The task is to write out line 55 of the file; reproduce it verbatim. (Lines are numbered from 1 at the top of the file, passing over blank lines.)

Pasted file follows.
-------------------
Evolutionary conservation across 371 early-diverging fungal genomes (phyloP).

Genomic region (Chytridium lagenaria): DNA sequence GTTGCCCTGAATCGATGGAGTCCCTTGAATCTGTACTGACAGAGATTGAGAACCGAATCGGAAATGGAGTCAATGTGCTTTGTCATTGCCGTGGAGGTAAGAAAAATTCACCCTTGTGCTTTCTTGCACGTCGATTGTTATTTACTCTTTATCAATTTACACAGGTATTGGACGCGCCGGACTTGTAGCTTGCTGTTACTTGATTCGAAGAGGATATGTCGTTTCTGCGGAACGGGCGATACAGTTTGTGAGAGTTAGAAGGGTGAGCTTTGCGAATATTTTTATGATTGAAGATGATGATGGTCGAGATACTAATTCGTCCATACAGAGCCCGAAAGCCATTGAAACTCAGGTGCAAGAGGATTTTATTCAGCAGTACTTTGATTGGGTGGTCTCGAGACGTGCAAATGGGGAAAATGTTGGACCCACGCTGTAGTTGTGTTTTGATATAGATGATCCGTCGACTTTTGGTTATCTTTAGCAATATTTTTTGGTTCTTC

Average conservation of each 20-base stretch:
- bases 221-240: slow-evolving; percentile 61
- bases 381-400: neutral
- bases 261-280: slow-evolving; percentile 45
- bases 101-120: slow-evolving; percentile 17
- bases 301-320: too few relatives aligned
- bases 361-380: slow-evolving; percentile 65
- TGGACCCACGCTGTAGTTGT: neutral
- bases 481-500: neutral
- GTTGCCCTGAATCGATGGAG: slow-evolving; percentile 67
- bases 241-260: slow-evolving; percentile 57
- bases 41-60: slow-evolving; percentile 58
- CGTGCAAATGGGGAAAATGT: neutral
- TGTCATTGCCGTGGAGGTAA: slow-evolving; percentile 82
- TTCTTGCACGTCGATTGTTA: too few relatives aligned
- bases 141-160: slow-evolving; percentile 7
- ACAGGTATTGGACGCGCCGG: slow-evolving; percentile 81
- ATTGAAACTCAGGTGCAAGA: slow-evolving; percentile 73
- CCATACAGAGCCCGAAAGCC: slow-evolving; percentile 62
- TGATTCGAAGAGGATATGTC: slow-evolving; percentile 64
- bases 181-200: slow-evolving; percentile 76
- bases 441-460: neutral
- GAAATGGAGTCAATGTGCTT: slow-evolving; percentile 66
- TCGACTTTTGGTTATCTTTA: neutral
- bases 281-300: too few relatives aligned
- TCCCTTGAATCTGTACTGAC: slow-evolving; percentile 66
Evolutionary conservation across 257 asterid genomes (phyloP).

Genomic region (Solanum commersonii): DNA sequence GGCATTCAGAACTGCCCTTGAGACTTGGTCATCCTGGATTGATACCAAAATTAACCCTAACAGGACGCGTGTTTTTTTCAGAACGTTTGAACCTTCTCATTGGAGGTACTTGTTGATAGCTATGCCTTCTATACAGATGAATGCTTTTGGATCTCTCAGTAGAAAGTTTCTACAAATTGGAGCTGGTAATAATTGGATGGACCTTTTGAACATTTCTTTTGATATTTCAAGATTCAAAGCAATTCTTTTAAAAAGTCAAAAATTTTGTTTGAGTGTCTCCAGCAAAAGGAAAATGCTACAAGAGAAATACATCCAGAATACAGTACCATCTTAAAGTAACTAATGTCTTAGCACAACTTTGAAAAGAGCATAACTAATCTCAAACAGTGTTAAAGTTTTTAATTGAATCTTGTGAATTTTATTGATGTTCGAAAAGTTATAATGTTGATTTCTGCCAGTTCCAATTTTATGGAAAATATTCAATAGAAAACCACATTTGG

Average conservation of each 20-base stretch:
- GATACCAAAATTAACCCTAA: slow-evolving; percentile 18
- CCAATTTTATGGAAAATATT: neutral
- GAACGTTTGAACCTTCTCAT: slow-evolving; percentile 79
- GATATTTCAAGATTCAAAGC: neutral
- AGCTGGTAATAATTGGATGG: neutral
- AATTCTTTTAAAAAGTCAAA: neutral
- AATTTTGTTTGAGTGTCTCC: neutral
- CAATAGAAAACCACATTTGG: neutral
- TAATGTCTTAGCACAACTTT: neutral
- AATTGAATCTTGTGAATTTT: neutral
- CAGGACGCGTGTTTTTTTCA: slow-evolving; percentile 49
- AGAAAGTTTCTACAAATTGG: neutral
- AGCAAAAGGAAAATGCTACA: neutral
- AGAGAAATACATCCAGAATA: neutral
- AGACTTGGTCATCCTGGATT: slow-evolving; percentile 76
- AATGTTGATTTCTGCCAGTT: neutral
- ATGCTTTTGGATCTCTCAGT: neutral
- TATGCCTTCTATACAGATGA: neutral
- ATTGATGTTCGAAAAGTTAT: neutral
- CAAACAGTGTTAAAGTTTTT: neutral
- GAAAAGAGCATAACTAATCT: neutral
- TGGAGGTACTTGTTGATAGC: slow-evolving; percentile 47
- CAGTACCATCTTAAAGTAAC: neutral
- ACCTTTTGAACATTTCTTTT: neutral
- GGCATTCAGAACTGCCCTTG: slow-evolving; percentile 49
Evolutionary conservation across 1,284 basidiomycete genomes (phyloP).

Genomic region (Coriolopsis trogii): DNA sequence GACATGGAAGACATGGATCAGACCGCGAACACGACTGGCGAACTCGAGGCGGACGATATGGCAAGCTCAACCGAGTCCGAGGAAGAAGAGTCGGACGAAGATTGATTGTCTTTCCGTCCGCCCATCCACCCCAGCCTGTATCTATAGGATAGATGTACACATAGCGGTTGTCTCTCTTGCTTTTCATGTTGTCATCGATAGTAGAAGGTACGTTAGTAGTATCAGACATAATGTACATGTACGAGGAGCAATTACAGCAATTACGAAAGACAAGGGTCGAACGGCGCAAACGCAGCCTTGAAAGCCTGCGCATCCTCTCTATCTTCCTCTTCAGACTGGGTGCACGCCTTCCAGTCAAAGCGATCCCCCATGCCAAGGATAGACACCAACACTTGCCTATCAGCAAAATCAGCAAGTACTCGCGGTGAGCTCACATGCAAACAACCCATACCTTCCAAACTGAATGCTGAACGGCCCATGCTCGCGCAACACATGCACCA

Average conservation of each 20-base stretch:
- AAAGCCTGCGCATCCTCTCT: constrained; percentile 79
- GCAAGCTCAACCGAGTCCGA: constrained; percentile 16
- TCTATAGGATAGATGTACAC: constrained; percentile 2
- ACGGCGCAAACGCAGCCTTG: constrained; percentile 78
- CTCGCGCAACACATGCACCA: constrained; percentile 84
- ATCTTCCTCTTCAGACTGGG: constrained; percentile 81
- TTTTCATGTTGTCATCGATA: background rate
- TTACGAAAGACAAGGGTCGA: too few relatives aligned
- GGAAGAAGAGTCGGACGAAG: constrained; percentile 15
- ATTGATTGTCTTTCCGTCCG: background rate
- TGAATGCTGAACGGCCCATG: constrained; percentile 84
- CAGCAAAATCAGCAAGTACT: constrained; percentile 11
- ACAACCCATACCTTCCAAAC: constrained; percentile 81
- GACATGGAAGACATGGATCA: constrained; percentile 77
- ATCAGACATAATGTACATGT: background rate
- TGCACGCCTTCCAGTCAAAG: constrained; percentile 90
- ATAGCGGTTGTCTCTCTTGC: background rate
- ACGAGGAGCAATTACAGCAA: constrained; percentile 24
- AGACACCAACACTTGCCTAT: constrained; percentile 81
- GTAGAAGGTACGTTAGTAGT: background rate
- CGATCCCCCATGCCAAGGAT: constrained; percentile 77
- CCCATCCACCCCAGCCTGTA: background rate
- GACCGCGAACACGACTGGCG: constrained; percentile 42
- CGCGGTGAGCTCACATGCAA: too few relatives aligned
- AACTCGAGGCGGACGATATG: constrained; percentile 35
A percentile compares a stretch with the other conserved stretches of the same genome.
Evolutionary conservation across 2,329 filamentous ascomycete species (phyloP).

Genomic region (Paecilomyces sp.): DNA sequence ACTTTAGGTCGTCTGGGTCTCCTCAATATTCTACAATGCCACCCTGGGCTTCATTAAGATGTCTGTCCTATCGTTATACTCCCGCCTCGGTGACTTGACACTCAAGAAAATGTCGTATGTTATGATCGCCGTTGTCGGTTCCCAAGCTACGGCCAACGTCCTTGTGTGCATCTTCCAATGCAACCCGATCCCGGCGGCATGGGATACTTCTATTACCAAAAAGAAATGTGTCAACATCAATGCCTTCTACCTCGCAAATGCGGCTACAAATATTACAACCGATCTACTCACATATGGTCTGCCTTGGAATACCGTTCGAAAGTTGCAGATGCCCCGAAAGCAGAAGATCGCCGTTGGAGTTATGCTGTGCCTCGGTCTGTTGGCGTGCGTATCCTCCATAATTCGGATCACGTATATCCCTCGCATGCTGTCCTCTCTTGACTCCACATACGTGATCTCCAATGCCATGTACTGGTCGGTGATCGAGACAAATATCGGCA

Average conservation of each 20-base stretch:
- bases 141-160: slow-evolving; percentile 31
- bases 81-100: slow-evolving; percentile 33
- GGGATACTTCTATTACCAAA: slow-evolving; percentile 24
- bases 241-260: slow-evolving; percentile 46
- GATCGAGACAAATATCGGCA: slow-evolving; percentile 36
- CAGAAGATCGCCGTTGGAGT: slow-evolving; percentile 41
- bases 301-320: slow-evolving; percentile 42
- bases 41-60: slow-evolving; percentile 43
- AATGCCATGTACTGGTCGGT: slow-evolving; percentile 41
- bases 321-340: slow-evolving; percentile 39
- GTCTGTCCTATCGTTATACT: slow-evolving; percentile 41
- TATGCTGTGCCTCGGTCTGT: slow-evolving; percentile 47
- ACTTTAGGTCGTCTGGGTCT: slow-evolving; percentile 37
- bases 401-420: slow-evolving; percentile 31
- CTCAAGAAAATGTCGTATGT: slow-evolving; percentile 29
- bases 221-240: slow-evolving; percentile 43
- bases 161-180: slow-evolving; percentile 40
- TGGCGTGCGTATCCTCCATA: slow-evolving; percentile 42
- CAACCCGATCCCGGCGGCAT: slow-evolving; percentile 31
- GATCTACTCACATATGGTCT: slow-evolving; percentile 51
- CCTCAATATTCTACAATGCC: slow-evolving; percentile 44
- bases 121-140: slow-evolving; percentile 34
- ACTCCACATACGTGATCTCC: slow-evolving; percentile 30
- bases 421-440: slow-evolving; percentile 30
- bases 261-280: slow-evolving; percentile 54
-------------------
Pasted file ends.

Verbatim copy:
- ACCTTTTGAACATTTCTTTT: neutral